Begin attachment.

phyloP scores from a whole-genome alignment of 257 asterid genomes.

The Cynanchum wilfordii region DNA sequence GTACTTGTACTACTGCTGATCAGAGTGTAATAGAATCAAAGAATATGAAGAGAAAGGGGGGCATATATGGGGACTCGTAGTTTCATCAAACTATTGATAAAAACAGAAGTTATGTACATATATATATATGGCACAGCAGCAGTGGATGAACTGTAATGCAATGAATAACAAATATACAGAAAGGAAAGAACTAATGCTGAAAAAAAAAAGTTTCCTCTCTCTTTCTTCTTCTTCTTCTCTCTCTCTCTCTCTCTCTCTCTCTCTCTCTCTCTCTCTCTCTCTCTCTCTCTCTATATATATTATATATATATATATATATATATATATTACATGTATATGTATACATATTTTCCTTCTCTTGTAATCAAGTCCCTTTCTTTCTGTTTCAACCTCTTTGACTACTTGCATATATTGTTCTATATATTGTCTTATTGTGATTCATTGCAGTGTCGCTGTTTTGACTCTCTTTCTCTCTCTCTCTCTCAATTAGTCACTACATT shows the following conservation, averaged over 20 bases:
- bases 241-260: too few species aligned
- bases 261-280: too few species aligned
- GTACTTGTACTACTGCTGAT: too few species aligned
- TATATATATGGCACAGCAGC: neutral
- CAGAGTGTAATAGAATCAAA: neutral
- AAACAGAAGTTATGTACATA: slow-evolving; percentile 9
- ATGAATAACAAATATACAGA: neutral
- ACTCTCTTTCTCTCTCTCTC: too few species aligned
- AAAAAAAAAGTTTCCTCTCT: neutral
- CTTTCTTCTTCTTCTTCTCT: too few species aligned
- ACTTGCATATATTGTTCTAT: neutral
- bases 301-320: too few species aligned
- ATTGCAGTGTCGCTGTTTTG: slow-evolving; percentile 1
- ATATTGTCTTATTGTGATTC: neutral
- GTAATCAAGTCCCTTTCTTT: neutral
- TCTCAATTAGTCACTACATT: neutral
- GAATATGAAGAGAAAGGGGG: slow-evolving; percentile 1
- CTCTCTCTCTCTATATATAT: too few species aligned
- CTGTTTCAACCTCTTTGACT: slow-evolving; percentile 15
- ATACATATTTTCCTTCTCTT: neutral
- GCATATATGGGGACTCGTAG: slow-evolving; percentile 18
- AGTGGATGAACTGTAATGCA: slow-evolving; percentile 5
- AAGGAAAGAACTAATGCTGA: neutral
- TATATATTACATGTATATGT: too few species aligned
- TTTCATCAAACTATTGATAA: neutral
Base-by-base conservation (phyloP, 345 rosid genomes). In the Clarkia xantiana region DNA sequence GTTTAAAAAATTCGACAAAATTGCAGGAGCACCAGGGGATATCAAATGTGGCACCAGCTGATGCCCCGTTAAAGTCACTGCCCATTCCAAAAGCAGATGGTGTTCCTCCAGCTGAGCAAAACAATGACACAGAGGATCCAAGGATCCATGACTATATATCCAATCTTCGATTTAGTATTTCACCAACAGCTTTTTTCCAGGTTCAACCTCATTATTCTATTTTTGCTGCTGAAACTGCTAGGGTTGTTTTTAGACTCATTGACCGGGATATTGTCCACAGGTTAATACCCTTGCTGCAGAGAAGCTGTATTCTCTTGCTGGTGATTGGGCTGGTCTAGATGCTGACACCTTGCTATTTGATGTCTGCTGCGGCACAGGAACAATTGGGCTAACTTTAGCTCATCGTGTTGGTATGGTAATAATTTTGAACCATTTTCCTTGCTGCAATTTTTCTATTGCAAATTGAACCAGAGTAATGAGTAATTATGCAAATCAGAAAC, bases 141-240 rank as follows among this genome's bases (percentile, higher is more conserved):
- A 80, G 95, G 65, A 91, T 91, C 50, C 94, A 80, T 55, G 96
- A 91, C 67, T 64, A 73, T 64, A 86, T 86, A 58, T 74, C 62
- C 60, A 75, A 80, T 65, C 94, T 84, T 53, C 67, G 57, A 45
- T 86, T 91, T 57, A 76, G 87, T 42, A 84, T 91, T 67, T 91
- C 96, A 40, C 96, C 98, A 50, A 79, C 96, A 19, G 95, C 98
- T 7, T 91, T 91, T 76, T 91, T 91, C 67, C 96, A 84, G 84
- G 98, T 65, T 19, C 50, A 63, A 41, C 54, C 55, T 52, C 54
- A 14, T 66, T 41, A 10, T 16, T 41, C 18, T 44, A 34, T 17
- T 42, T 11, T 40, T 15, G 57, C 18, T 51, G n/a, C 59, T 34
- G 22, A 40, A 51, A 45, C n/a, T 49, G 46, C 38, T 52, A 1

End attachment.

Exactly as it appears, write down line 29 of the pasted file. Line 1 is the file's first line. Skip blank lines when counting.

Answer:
- A 80, G 95, G 65, A 91, T 91, C 50, C 94, A 80, T 55, G 96